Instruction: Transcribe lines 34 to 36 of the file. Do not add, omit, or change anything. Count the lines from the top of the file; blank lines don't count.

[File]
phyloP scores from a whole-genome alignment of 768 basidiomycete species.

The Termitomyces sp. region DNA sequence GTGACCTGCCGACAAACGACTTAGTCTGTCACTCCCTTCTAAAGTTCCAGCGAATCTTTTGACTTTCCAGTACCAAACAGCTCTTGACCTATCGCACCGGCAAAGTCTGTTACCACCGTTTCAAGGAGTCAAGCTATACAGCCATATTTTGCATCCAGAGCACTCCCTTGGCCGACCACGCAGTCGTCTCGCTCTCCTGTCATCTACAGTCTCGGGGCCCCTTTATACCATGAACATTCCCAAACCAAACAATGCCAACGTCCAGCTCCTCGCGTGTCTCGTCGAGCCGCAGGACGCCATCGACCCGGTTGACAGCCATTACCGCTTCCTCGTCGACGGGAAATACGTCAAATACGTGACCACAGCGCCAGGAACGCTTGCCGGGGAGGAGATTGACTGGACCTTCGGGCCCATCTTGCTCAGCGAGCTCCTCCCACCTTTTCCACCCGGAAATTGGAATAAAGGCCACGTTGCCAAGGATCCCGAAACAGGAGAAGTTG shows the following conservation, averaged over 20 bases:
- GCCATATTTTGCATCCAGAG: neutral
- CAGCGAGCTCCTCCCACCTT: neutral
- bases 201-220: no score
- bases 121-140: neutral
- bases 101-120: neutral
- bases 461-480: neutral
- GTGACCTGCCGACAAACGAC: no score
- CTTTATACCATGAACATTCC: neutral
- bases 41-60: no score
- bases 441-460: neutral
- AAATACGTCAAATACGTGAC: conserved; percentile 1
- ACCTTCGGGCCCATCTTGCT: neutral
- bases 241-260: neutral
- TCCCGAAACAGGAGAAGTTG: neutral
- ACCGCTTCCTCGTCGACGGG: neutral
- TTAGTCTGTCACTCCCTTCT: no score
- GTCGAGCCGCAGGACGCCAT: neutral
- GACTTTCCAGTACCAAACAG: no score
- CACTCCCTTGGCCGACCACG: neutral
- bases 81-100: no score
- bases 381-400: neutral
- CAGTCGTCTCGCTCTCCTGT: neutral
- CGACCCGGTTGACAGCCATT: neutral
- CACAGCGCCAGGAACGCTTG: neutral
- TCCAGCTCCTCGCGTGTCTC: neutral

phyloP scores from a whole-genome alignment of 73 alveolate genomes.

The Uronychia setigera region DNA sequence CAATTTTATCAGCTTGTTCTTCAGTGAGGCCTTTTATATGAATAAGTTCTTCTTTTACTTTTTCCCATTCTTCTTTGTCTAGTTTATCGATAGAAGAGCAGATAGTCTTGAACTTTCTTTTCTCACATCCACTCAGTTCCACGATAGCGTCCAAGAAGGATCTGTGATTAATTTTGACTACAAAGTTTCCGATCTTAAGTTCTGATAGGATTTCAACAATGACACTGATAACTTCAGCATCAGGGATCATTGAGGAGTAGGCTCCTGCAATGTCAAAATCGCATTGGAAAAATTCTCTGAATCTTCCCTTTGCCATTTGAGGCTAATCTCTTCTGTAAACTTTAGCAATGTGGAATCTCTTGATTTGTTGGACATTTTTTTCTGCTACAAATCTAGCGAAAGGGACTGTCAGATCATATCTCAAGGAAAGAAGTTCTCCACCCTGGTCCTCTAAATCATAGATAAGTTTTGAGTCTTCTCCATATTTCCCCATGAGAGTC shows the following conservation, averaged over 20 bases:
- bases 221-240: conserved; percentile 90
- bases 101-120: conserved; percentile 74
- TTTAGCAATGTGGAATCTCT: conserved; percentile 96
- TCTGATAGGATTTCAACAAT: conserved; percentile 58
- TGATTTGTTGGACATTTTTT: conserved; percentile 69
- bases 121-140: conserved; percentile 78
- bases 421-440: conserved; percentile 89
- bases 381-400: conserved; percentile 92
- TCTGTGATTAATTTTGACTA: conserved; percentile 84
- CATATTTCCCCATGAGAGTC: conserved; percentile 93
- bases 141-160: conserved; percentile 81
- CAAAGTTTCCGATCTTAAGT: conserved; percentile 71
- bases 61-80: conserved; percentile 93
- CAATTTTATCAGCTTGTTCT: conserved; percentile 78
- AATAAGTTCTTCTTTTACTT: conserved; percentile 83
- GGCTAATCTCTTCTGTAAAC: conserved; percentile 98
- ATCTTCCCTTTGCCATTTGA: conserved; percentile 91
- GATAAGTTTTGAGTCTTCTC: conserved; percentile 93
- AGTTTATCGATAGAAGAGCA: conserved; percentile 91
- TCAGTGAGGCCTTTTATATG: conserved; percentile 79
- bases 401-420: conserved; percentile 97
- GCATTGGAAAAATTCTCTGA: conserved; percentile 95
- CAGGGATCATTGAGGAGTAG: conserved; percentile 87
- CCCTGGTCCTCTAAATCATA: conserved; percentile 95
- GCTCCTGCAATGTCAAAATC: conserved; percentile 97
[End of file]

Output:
- TGATTTGTTGGACATTTTTT: conserved; percentile 69
- bases 121-140: conserved; percentile 78
- bases 421-440: conserved; percentile 89